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Tollcross Cakes

Tariq Latif

It’s that dead hour of the night

when the blazing burners to the vast ovens,

turned low, hum solemn psalms as the bakers

go outside to smoke. Dazed, half-awake

they shuffle into the car park like cakes

on a conveyer belt. Some of the workers gaze

at the tenements where their children and parents


doze in the warm caramelised air. A stark moon

shines over Parkhead. ‘Look it’s made of butter,

dough, sugar and salt!’ The men joke as they make

small red moons glow in their mouths. They baptise

each other with wreaths of smoke. Some of the bakers

swallow little white moons, poppers, keep me

awake gob-smackers. Some of the women,


turning their sallow faces to the moon,

are reminded of the millionth sponge cake

they will have baked and how that sickly

scent of baking never quite washes

from their skin or hair as they muddle

through life working with debt, dealing with asbos

and feeding their children just the right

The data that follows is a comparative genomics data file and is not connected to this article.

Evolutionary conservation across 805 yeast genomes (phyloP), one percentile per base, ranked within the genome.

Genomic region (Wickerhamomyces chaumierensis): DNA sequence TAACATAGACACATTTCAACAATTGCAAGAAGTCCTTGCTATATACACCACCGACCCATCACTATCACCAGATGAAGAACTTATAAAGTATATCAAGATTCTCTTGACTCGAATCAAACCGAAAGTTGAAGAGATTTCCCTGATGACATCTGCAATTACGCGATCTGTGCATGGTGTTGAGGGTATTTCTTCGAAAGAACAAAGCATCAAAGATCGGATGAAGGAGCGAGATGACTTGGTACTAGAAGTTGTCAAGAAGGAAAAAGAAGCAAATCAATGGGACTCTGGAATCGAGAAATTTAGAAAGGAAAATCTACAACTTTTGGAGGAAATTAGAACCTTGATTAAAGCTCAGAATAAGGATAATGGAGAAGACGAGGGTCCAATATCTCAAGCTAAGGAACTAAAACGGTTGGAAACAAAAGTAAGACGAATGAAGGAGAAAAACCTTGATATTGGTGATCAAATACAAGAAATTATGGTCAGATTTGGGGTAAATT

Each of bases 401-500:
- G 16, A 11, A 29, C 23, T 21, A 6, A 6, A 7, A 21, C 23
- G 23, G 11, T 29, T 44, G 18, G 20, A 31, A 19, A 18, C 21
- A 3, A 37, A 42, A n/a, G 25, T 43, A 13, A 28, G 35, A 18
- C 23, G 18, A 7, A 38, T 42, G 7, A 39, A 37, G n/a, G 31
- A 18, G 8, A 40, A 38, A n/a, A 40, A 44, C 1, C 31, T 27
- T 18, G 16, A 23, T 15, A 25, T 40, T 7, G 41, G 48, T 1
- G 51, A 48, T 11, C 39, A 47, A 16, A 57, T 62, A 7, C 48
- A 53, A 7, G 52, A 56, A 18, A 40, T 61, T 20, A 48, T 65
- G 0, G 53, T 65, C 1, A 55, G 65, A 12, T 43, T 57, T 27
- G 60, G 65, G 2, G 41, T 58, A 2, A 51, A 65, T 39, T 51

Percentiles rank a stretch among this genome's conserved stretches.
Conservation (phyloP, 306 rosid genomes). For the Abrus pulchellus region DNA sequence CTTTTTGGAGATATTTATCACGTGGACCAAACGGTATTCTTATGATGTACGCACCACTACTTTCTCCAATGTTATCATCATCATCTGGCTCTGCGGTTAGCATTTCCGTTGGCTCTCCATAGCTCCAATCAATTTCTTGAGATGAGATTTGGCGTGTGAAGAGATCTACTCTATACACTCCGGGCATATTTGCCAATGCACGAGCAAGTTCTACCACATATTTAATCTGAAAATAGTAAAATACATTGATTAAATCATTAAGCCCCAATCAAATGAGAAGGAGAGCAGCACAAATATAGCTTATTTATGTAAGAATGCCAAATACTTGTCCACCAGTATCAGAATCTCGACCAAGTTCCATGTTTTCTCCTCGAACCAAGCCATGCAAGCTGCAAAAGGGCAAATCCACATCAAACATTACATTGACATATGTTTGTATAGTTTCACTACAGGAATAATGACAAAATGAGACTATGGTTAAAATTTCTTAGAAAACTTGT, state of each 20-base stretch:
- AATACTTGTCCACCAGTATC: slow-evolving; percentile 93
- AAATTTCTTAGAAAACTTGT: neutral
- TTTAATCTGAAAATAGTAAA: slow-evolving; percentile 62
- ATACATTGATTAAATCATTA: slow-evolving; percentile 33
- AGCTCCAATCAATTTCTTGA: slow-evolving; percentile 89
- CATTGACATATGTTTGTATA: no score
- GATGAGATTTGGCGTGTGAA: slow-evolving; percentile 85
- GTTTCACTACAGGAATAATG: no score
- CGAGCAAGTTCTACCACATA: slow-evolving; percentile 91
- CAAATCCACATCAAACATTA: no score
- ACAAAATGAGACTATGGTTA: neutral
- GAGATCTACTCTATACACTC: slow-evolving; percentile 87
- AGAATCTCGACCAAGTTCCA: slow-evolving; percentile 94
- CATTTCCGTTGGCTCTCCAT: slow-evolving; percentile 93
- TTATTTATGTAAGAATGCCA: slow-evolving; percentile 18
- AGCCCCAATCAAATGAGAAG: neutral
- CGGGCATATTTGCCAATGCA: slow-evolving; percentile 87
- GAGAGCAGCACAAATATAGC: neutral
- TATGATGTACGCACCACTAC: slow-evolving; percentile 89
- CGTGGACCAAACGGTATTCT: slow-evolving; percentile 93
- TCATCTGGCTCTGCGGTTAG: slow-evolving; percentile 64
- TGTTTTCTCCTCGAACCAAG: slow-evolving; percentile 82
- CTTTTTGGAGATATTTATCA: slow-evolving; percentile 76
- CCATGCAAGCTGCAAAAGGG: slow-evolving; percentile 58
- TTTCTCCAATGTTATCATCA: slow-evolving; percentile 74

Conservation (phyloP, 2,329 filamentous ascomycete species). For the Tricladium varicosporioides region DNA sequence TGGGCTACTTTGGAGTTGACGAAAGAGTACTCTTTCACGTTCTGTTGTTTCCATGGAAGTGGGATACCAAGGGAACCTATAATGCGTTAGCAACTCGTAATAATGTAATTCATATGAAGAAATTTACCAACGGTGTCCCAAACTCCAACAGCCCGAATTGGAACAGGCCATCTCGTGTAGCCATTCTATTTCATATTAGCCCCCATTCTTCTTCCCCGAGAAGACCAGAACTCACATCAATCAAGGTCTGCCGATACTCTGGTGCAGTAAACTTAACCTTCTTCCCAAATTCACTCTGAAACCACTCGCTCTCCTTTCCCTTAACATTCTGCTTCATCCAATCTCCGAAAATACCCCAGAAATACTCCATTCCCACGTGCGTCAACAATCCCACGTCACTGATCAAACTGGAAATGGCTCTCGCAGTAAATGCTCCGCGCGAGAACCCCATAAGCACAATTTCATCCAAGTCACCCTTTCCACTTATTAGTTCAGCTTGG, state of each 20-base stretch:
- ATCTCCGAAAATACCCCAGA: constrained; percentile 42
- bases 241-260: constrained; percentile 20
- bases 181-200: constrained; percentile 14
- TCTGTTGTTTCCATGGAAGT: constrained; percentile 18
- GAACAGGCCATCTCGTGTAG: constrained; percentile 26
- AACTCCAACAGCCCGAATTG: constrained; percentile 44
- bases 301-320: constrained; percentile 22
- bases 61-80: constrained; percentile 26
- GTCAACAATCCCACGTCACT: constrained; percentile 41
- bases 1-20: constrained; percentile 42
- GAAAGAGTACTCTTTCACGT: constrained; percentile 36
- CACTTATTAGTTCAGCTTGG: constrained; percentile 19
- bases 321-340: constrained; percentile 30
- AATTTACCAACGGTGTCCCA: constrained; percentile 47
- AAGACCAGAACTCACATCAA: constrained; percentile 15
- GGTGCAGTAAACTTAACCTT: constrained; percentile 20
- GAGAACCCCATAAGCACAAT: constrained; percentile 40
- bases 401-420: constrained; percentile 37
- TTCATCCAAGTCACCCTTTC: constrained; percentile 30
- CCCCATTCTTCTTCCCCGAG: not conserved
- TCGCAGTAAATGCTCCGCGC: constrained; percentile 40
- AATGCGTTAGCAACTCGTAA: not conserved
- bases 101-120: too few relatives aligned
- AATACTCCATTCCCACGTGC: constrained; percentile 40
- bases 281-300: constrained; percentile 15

addictive mix of sugar and salt. An owl hoots

from some hidden place, before the clock

strikes three to summon the bakers back in.

Each contented hoot is followed by comments

from the crowd. ‘All this must have been woodland

long ago. How has it survived? The factory mice!

Sugar and spice and all things nice!’


The girl barely turned seventeen has a bun

in the oven. She has the choice between

living with secrets and scars or her love

and hate for ginger bread men and life on the dole

as a single mum. Broken, she knew nothing would ever

be the same again. She knew that not all the workers

or family or friends could ever put her together again.


From The Rialto No 66 (Spring 2009)

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